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Legislative Assembly for the ACT: 1998 Week 8 Hansard (27 October) . . Page.. 2249 ..

MR MOORE (continuing):

Labor members to lobby their colleagues in Tasmania and Queensland to assist in this labelling area, particularly the labelling of genetically modified food, to make sure we get fair, plain English labelling. My understanding - and I would be happy to be corrected on this - is that the Labor Party has a national policy on that issue, but I will leave that for you to double-check.

I would also urge colleagues on the crossbenches to lobby their counterparts in other States to make sure that we get a sensible approach to the labelling at the Australia New Zealand Food Standards Council. It seems to me, though, Mr Speaker, that there is a broader issue that we have to consider. Do we want to have consistent food labelling across Australia or not? Are we part of a process that decides, through the Australia New Zealand Food Standards Council, that we are going to get a consistent way of dealing with food in Australia? Certainly, governments over the last decade or so have decided that that is the most appropriate way to go. I believe it is the most appropriate thing to do. Even when we lose our particular view, I think the majority view should still carry the day and that we ought not then to have legislation within the ACT that is inconsistent with a national decision. Sometimes it is very difficult to make those decisions when we as a parliament see things differently. Sometimes, I suppose, there will be issues of such high order principle that we will say that we are going to separate ourselves, and that would be a position that I would then be bound to take to the council. We have some important food issues to deal with in the next little while.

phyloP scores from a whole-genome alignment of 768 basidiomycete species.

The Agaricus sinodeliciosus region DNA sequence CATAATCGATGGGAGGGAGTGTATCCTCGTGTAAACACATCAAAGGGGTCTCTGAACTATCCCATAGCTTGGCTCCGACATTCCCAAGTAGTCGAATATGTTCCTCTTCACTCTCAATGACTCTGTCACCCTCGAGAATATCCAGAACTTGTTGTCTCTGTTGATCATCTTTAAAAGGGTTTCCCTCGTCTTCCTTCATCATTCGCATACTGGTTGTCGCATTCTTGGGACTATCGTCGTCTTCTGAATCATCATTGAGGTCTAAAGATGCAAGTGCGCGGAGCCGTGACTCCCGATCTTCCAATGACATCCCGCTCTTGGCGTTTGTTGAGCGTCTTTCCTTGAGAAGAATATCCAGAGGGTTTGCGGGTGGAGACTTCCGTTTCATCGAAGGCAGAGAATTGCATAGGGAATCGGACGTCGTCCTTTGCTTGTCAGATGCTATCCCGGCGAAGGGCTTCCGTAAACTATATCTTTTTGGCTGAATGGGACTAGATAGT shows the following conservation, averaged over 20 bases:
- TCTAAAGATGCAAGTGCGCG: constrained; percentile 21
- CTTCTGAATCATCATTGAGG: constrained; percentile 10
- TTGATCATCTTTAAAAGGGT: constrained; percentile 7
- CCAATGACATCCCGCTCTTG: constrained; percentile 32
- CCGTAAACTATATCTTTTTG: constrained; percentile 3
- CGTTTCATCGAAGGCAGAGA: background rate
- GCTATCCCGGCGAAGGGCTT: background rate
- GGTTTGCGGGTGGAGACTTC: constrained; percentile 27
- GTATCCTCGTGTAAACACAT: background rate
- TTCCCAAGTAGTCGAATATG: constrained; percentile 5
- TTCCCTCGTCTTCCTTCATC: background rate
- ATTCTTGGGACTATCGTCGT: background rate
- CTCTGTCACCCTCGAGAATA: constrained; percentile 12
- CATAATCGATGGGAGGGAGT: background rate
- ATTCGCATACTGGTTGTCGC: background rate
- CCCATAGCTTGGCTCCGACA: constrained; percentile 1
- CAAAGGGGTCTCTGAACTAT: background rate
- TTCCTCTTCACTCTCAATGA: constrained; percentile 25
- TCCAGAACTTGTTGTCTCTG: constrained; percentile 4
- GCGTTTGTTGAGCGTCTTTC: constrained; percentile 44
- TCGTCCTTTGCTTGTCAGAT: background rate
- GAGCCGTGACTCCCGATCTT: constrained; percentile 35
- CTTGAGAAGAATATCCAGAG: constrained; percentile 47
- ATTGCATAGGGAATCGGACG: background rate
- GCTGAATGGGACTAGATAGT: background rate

I would say just one other thing. Although I share Ms Tucker's disappointment, had it been my intention to undermine or to go in a different direction, then this legislation would not be to defer for a year; this legislation would be to remove that part of the Act. I believe, from both a consumer point of view and a public health point of view, that consumers are entitled to know what it is they are purchasing. I think that is the fundamental issue in this case. Whether it is plastic-coated citrus fruit, whether it is eggs or whether it is genetically modified food, consumers should be able to make their decisions. It is not good enough for a ministerial council or others to say, "There is no harm in this. We are sure there is no harm, because that is the scientific evidence at the moment. Therefore, we do not have to tell people what is in it". I think they are entitled to know, and some people will make a risk assessment and decide that they do not want to take that kind of risk. The vast majority of us will say, "It is plastic-coated citrus fruit. I peel it anyway. Who cares?". But at least people are entitled to know. That is the approach we have taken and that is the approach that this Government will continue to take - to make sure that people are aware of their rights and that as consumers and from a public health perspective their rights are protected.

Question resolved in the affirmative.

Bill agreed to in principle.

Leave granted to dispense with the detail stage.

Bill agreed to.

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